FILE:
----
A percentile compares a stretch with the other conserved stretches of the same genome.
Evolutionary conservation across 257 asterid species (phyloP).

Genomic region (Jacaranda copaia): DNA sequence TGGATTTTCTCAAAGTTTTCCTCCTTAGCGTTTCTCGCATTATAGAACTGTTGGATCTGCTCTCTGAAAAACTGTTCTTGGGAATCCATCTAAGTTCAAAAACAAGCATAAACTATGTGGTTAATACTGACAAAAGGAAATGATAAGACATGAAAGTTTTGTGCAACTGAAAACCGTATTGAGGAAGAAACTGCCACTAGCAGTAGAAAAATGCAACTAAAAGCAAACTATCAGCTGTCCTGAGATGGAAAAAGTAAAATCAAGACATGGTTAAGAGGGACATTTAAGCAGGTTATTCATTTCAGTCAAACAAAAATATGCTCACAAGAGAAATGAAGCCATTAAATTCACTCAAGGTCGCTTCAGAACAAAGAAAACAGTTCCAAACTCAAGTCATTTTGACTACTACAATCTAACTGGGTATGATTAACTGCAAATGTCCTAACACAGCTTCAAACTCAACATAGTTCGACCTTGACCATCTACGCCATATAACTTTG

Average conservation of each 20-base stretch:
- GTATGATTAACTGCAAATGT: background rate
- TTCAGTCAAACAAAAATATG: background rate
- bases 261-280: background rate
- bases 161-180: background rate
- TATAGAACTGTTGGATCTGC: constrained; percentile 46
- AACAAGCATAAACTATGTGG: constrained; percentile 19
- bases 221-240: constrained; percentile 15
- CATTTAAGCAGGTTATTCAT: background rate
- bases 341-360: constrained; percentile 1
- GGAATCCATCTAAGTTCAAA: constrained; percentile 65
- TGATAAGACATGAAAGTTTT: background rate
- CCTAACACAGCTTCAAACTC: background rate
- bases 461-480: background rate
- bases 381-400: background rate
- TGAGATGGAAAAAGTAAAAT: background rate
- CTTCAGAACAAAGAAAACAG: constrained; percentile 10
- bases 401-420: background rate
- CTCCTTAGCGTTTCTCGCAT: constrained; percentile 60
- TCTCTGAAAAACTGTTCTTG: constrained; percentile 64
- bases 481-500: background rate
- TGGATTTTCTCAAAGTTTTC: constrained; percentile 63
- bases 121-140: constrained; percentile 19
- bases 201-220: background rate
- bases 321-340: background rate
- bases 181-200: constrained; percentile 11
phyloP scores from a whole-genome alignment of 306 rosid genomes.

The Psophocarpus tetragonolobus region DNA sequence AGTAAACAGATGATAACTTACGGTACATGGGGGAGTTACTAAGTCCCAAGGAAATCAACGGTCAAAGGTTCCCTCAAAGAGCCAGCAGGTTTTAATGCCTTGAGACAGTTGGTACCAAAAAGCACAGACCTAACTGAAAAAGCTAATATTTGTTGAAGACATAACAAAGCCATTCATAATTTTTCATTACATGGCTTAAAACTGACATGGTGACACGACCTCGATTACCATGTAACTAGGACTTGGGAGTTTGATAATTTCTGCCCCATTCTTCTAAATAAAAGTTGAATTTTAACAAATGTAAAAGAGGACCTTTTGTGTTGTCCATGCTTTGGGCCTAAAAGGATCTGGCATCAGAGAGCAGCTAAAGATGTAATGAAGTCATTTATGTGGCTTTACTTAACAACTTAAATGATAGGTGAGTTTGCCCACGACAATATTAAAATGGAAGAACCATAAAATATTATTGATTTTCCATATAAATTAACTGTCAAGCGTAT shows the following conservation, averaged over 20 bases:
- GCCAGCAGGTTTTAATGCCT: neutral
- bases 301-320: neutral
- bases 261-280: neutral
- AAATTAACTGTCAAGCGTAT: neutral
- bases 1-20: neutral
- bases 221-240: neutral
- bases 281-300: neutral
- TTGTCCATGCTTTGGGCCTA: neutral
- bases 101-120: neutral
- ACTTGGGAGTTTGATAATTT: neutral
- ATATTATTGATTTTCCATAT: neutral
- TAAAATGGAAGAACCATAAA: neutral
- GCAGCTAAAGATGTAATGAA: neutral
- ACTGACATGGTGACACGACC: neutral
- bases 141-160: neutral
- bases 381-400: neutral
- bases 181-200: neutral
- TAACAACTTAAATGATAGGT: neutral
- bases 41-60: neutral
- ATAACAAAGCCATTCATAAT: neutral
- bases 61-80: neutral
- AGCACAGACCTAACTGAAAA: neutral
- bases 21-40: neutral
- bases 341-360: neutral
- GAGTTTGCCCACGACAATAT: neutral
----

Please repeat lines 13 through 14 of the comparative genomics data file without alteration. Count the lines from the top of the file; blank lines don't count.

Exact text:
- bases 341-360: constrained; percentile 1
- GGAATCCATCTAAGTTCAAA: constrained; percentile 65